Last week, we talked about fluency, an essential skill in learning to read. Today we’ll talk some more about Fluency; We’ll share some strategies that you can use at home to help your child improve their fluency.
Do your children pick up a book to read on their own? What motivates them to read?
If you take a look at what your children are reading now, you’ll find that:
- The book is from a genre that they like, maybe a mystery or fantasy or non-fiction. This is related to their interests.
- They can decode the words with ease and understand the meaning of most of the words. This indicates their fluency skills.
- If they read a picture book, they look at the pictures too, not just the words. If they read a chapter book, You can see them flip back and forth between pages as if they are trying to connect the information in these. These behaviours show how readers use their comprehension strategies to understand the text.
All of these three factors influence your child’s decision or desire to pick up a book and read. What can you do at home to improve your child’s fluency skills?
Once again, fluency is the ability to read a text accurately and smoothly, and with expression. When you work with your child’s reading fluency, encourage your child to read aloud. Only then can you determine if your child is skipping or guessing unfamiliar words or decoding them correctly.
Here are some suggestions to help your child become a fluent reader:
- Let your children pick books and genres that interest them.
Many of us Indian parents…we want our kids to enjoy the books we enjoyed as kids. Understandable, but how closely do our children’s interests mimic your own? Your child is more likely to pick up a book to read independently if the choices interest her or him.
2. Choose books at the right reading level:
We Indian parents like to challenge their kids in academics, and the most common strategy they use is to expose their children to advanced levels of work. But that doesn’t work well to develop fluency. The reading material should be at the reading level to develop your children’s fluency, not beyond it. That’s because fluency has to do with accuracy; your child should not ‘guess’ a word. Instead, they must read them correctly.
How do you find out if the book is at your child’s fluency? This is where you use the five finger strategy. Ask your child to read a page aloud. Count the number of words your child can’t read on a page. If your child puts out five fingers, then the book is too advanced. If you feel that the book will be interesting for your child, then you read it to her. Reading aloud is not only for young kids. Even middle school kids enjoy read alouds. In fact, this book may be the right choice for you, the parent, to read aloud rather than for independent reading.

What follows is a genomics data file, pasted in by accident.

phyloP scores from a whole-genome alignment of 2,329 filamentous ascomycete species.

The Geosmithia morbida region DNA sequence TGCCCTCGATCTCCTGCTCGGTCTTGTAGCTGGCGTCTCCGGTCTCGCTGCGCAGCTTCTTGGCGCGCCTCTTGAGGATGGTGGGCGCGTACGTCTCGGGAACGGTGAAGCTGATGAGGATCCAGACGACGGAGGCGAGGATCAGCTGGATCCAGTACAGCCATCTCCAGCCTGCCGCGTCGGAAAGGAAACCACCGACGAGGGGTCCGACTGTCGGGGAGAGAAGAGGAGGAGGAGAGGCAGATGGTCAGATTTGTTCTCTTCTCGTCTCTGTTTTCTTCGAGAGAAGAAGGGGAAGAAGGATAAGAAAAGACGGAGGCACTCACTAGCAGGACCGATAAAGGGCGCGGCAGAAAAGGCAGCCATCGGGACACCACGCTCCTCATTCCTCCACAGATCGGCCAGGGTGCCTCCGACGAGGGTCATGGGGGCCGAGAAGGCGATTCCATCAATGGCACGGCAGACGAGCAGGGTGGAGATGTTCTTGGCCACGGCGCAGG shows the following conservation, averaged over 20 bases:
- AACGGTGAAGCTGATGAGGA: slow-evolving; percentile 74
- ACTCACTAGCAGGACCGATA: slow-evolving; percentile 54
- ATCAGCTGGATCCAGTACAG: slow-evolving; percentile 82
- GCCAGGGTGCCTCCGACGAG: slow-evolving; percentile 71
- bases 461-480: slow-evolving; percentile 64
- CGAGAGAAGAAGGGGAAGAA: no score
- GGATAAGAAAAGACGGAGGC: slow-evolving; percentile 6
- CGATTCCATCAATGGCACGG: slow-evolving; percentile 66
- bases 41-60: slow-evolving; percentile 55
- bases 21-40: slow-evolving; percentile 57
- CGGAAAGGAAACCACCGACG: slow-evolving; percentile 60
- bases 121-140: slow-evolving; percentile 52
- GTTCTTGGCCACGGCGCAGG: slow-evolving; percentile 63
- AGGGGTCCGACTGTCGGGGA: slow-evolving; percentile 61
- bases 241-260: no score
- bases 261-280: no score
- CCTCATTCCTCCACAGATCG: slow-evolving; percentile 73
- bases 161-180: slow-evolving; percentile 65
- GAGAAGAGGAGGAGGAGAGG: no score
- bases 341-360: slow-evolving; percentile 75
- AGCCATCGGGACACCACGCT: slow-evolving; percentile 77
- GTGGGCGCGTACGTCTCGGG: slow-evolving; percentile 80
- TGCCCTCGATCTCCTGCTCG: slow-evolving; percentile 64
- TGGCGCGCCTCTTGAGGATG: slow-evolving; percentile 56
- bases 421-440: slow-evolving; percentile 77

3. Model good reading skills.
When you read to your children, they listen to how you use intonation and volume to indicate what is happening in the book. When you pause for a comma, the way you chunk phrases, the rise and fall of your voice as you follow the plot enhance their comprehension. When it is their turn, young readers will imitate these patterns.
When you read to your child, you can expose her to reading material beyond her interests. How you read with expression can highlight critical aspects of different genres. So the chances are that the next time your child reaches for a book, she will select something different from her usual choices.
4. Listen to audiobooks. Children can either read along or listen to the story. Either way, the audiobook reader models fluent reading.
5. Encourage our child to reread books. With multiple reading, your child develops stronger word recognition skills and accuracy increases. Good word recognition skills allow your child to focus more on the expression and pace of reading.
6. Have older siblings or cousins read to younger children. It is also a bonding activity for children to have siblings or cousins read to them. This activity works well for both groups of kids. The older child’s fluency increases while the younger child listens to fluent reading. In a turn-taking activity, the fluent reader reads aloud a passage first, and the second child reads the same passage next.
If you want your child to read with accuracy, expression, and speed, consider their interests and reading level when they pick their reading material.